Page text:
Waves of migrants arrived in the Philippines by way of land bridges between Borneo and Palawan. From 220 up to 263 AD, during the period of the Three Kingdoms, "Little, dark people" living in Anwei province in South China were driven South by Ham People. Some settled in Thailand, others went farther south to Indonesia, Sumatra, Borneo. They were known as Aetas
from whom Palawan's Batak
tribe descended. Other tribes known to inhabit the islands such as the Palawano
, are also descendants of the early settlers, who came via ice-age land bridges. They had a form of indigenous political structure developed in the island, wherein the natives had their non-formal form of government, an alphabet, and a system of trading with sea-borne merchants.
In 982 AD, ancient Chinese traders regularly visit the islands. A Chinese author referred to these islands as Kla-ma-yan (Calamian), Palau-ye (Palawan), and Paki-nung (Busuanga). Pottery, china and other artifacts recovered from caves and waters of Palawan attest to trade relations that existed between Chinese and Malay merchants.
In the 12th century, Malay
settlers, who came on boats, began to populate the island. Most of the settlements were ruled by Malay chieftains. These people grew palay, ginger, coconuts, camote, sugar and bananas. They also raised pigs, goats and chickens. Most of their economic activities were fishing, farming, and hunting by the use of bamboo traps and blowguns. The local people had a dialect consisting of 18 syllables. They were followed by the Indonesians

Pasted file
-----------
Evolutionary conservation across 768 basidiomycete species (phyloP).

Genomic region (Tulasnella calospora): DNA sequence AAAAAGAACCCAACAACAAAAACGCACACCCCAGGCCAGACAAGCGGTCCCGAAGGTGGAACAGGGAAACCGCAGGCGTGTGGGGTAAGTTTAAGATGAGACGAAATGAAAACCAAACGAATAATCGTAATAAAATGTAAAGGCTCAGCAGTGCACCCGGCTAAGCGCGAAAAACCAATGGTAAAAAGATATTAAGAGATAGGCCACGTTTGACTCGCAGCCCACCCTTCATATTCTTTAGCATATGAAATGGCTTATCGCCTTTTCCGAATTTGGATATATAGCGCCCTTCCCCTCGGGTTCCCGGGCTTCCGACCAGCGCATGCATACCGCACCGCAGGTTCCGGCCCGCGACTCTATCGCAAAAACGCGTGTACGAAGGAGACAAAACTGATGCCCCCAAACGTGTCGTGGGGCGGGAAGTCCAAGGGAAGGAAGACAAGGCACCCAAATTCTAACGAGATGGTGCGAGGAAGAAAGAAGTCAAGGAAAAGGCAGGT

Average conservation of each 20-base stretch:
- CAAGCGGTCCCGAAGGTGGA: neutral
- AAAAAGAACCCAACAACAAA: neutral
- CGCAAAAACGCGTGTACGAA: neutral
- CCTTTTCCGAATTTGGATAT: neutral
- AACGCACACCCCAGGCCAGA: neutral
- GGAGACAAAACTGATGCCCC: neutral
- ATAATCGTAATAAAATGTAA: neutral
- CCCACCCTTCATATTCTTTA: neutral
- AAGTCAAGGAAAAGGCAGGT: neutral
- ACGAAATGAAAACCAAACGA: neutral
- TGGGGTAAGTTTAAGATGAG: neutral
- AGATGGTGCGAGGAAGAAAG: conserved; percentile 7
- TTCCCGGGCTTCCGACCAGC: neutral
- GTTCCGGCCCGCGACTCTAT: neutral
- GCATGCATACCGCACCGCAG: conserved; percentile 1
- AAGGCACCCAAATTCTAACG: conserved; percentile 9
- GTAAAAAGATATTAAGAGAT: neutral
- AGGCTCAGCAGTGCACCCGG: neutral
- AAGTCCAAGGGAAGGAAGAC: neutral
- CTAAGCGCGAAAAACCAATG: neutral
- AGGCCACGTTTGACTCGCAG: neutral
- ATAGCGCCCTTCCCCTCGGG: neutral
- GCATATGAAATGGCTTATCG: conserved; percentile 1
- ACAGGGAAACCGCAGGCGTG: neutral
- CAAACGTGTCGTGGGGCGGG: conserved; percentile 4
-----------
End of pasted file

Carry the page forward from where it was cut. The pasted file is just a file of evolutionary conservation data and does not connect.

of the Majapahit Empire
in the 13th century, and they brought with them Buddhism
Because of Palawan's proximity to Borneo, southern portions of the island was under the control of the Sultanate of Borneo for more than two centuries, and Islam was introduced. During the same period, trade relations flourished, and intermarriages among the natives and the Chinese, Japanese, Arab, Hindu. The inter-mixing of blood resulted to a distinct breed of Palaweños, both in physical stature and features.
After Ferdinand Magellan's death, remnant of his fleet landed in Palawan where the bounty of the land saved them from starvation. Antonio Pigafetta, Magellan's chronicler named the place "Land of Promise."